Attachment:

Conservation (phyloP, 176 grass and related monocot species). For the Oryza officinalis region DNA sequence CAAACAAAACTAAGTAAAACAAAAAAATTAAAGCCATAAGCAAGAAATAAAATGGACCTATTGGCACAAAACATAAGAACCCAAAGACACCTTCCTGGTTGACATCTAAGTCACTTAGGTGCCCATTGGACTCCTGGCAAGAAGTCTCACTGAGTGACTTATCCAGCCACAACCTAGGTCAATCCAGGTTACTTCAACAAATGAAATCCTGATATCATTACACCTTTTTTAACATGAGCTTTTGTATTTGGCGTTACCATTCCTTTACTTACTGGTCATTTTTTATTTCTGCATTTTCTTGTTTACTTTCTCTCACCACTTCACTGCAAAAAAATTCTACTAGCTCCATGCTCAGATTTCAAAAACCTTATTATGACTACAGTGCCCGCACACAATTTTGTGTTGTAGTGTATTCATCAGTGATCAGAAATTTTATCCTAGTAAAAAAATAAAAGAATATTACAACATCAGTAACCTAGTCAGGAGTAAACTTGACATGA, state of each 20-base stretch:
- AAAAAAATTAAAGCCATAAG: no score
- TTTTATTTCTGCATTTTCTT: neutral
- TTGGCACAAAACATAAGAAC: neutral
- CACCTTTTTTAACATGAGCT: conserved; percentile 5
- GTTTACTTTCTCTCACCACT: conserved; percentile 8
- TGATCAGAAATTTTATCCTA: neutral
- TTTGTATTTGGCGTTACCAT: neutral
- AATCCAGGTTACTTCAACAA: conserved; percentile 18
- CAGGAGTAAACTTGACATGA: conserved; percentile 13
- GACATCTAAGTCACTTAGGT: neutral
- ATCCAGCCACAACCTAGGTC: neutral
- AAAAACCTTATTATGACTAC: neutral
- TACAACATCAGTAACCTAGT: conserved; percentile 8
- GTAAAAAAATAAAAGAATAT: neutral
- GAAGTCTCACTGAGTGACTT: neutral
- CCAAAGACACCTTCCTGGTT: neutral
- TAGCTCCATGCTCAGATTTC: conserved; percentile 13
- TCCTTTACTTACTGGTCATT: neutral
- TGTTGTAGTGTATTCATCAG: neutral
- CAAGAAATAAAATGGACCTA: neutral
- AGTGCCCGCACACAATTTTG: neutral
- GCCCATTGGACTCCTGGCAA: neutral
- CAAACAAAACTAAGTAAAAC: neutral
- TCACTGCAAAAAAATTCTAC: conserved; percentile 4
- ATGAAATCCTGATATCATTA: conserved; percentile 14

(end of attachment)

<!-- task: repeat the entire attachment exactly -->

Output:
Conservation (phyloP, 176 grass and related monocot species). For the Oryza officinalis region DNA sequence CAAACAAAACTAAGTAAAACAAAAAAATTAAAGCCATAAGCAAGAAATAAAATGGACCTATTGGCACAAAACATAAGAACCCAAAGACACCTTCCTGGTTGACATCTAAGTCACTTAGGTGCCCATTGGACTCCTGGCAAGAAGTCTCACTGAGTGACTTATCCAGCCACAACCTAGGTCAATCCAGGTTACTTCAACAAATGAAATCCTGATATCATTACACCTTTTTTAACATGAGCTTTTGTATTTGGCGTTACCATTCCTTTACTTACTGGTCATTTTTTATTTCTGCATTTTCTTGTTTACTTTCTCTCACCACTTCACTGCAAAAAAATTCTACTAGCTCCATGCTCAGATTTCAAAAACCTTATTATGACTACAGTGCCCGCACACAATTTTGTGTTGTAGTGTATTCATCAGTGATCAGAAATTTTATCCTAGTAAAAAAATAAAAGAATATTACAACATCAGTAACCTAGTCAGGAGTAAACTTGACATGA, state of each 20-base stretch:
- AAAAAAATTAAAGCCATAAG: no score
- TTTTATTTCTGCATTTTCTT: neutral
- TTGGCACAAAACATAAGAAC: neutral
- CACCTTTTTTAACATGAGCT: conserved; percentile 5
- GTTTACTTTCTCTCACCACT: conserved; percentile 8
- TGATCAGAAATTTTATCCTA: neutral
- TTTGTATTTGGCGTTACCAT: neutral
- AATCCAGGTTACTTCAACAA: conserved; percentile 18
- CAGGAGTAAACTTGACATGA: conserved; percentile 13
- GACATCTAAGTCACTTAGGT: neutral
- ATCCAGCCACAACCTAGGTC: neutral
- AAAAACCTTATTATGACTAC: neutral
- TACAACATCAGTAACCTAGT: conserved; percentile 8
- GTAAAAAAATAAAAGAATAT: neutral
- GAAGTCTCACTGAGTGACTT: neutral
- CCAAAGACACCTTCCTGGTT: neutral
- TAGCTCCATGCTCAGATTTC: conserved; percentile 13
- TCCTTTACTTACTGGTCATT: neutral
- TGTTGTAGTGTATTCATCAG: neutral
- CAAGAAATAAAATGGACCTA: neutral
- AGTGCCCGCACACAATTTTG: neutral
- GCCCATTGGACTCCTGGCAA: neutral
- CAAACAAAACTAAGTAAAAC: neutral
- TCACTGCAAAAAAATTCTAC: conserved; percentile 4
- ATGAAATCCTGATATCATTA: conserved; percentile 14